"Decoding the building blocks of life": bit bio races toward a sustainable source of human cells


A sustainable source of human stem cells is one of the holy grails of modern medicine.

With applications as broad as re-growing failed organs, fighting cancer, and stopping animal testing, stem cell therapy is predicted to be worth US$35bn by 2023.

Now, Cambridge startup bit bio, has a new approach to “re-coding” skin cells from adult humans, and rewinding the clock to give them the power of stem cells, and then turn them into whatever we want them to be – all without the controversial involvement of human embryos.

This, says neurosurgeon and founder Dr Mark Kotter, will “democratise stem cells”, so that anyone can use them, at any time.

The private sector is already placing big bets on the technology, with start-ups in the space raising as much as US$16mln in recent funding rounds.

A better future for drug discovery

Kotter says that our inability to produce enough human stem cells to match our need puts troubling limits on research and drug development.

“In drug discovery, the biggest bottleneck is the mismatch between animal models and animal cell lines used for drug discovery, and then human setting used in the clinical trial,” he explains.

Around 3% of new drugs make it all the way through trials and to market, he says, and the biggest reasons treatments tend to fail in clinical study is that they are either toxic to humans, or they don’t work.

“The only solution is to bring the human element back to the early stages,” says Kotter.

If new therapies were tested on human tissue first, it would reduce or even bypass the need to test on animals, as well as speeding up development.

Kotter founded bit bio, formerly known as Elpis BioMed, in 2016, in addition to startup Meatable, which produces meat by growing cultures in the lab, rather than rearing animals for the table.

Why now?

The time is now for bit bio, because what it is doing has only been possible since a Nobel Prize-winning discovery twelve years ago, which turned the world of stem cell research upside down.

Kyoto University researcher Shinya Yamanaka proved that it was possible to take a mature human skin cell and reprogram it to be like the stem cell of an embryo.

Until this revelation, stem cell research had been dogged by controversy and expense, as scientists had to use human embryos and umbilical cords as a source of stem cells, and then simulate complex conditions inside the womb in order to make them develop into the cells they desired.

Coding for life

One big problem in early cell reprogramming was that stem cells are incredibly alert to invading DNA – and “silences” any foreign material it detects.

This meant that past attempts run a different program inside a cell often failed, because the cell destroyed it.

What happened next was a moment of “serendipity” in the lab, says Kotter.

Through trial and error, bit bio found they could use certain “safe harbours” where information is protected within cells, to stop the interference.

By taking the genetic switch for gene silencing and placing it inside a safe harbour, and then separately running the new cell program inside another safe harbour, scientists found they could override gene silencing in order to change the cell type.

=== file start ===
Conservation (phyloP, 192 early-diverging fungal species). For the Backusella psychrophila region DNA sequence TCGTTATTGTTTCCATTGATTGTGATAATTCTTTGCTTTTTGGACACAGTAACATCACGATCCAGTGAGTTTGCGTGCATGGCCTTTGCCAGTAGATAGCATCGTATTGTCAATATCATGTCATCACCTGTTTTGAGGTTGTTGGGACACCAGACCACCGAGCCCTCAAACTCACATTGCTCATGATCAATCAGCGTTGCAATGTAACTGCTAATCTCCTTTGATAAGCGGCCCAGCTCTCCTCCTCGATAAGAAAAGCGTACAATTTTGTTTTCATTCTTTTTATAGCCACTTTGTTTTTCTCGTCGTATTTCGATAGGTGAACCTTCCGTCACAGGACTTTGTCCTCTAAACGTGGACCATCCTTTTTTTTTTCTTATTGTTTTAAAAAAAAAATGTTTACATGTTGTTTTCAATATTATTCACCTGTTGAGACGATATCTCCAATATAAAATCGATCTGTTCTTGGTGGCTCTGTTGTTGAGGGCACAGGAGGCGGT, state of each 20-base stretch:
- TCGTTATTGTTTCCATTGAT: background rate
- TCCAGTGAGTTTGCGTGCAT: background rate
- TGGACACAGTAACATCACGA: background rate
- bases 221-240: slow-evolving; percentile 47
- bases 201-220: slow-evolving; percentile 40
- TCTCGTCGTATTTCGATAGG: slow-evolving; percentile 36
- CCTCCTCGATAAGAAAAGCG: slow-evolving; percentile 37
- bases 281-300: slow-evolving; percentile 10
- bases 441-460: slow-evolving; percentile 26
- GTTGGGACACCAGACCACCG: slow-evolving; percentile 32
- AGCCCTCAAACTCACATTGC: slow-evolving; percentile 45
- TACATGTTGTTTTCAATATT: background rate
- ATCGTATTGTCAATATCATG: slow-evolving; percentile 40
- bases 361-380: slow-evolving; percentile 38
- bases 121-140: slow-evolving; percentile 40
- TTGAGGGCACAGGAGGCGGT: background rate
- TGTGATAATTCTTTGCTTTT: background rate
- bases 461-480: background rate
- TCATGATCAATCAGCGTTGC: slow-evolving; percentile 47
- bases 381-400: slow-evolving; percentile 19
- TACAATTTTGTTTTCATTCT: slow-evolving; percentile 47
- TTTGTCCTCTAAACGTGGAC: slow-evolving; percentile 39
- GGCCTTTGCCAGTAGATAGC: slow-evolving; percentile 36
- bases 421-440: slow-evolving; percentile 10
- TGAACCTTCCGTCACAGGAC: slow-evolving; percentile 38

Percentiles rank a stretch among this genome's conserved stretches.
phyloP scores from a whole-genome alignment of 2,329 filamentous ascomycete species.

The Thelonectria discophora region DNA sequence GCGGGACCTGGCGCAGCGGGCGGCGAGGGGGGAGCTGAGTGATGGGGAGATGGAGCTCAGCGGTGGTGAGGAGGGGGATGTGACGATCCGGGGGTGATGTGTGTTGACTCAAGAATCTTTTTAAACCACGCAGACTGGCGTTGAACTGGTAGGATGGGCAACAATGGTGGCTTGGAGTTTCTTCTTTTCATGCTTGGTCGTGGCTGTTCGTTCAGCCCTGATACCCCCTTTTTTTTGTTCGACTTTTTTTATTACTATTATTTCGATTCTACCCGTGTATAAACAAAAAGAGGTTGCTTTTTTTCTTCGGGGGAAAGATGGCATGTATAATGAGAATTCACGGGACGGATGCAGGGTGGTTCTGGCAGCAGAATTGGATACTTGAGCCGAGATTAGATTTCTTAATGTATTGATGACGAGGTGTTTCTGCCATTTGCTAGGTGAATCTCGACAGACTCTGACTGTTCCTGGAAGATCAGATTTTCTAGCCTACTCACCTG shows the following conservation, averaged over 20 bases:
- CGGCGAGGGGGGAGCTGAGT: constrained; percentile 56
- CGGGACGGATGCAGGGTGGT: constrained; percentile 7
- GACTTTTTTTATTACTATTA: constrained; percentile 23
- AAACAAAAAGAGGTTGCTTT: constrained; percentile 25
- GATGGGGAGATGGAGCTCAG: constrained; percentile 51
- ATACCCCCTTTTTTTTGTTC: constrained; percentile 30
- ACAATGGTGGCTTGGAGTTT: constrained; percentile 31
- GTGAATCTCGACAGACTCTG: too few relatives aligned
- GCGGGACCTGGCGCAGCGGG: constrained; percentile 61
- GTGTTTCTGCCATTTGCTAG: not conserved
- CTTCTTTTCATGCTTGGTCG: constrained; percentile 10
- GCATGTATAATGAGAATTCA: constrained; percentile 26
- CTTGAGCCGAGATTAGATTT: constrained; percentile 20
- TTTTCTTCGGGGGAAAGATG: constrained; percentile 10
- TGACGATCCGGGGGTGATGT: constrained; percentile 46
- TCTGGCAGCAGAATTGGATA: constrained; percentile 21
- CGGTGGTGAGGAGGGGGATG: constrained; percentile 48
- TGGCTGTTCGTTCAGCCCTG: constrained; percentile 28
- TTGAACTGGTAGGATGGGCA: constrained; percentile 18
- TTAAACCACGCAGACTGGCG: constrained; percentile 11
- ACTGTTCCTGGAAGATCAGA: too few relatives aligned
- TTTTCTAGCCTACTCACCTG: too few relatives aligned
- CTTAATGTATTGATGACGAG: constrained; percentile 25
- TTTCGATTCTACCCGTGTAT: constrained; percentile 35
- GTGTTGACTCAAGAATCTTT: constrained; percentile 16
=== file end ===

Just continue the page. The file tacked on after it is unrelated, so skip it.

This approach is what Kotter says makes bit bio unique.

Moving ahead

The lab can produce up to a kilogram of human cells now, and its tech platform OptiOx has also proved that it can generate two human cell types with 100% accuracy.

Kotter says that now the range of cells able to be produced matters more than the quantity.

The company is now focused on discovering what separates one type of cell from another, which Kotter says will allow the firm to “decode the building blocks of life”.

To this end, bit bio is using machine learning to analyse the differences between every type of human cell, from bone marrow cells to liver cells, and create a reference map for all the different types.

Once the research is complete, the company hopes it will be able to generate any type of human cell, at scale, and with ultimate precision.

Buy and cell

Preparations are underway for a Series A funding round, and Kotter says that he is determined not to sell the business, having already rejected offers from would-be buyers.

Bit bio though is in an area hot with competition, which moves quickly.

A US$16mln Series A mega funding round was recently announced in October by another Cambridge start-up, Mogrify, which is hoping to master “direct cell reprogramming” and turn blood cells straight into brain cells, or any other type.

Mogrify uses big data to identify the small molecules needed to convert, maintain and culture a target cell type.

While both companies were finalists in the 2018 Cambridge Startup of the Year award, bit bio was the one to scoop the prize.

One aspect that separates the two companies is that Mogrify uses its technology to turn cells directly into other cell types, rather than using it to rewind to the “stem cell” phase, which is when cells can reproduce very quickly,

Kotter says that this stem cell phase focus is what allows bit bio to have a stable supply of human cells.

If bit bio completes a similar, or even bigger, fundraise, it could advance the fledgling firm from seed to stem, in its attempt to stabilise a production line for essential cell technology.

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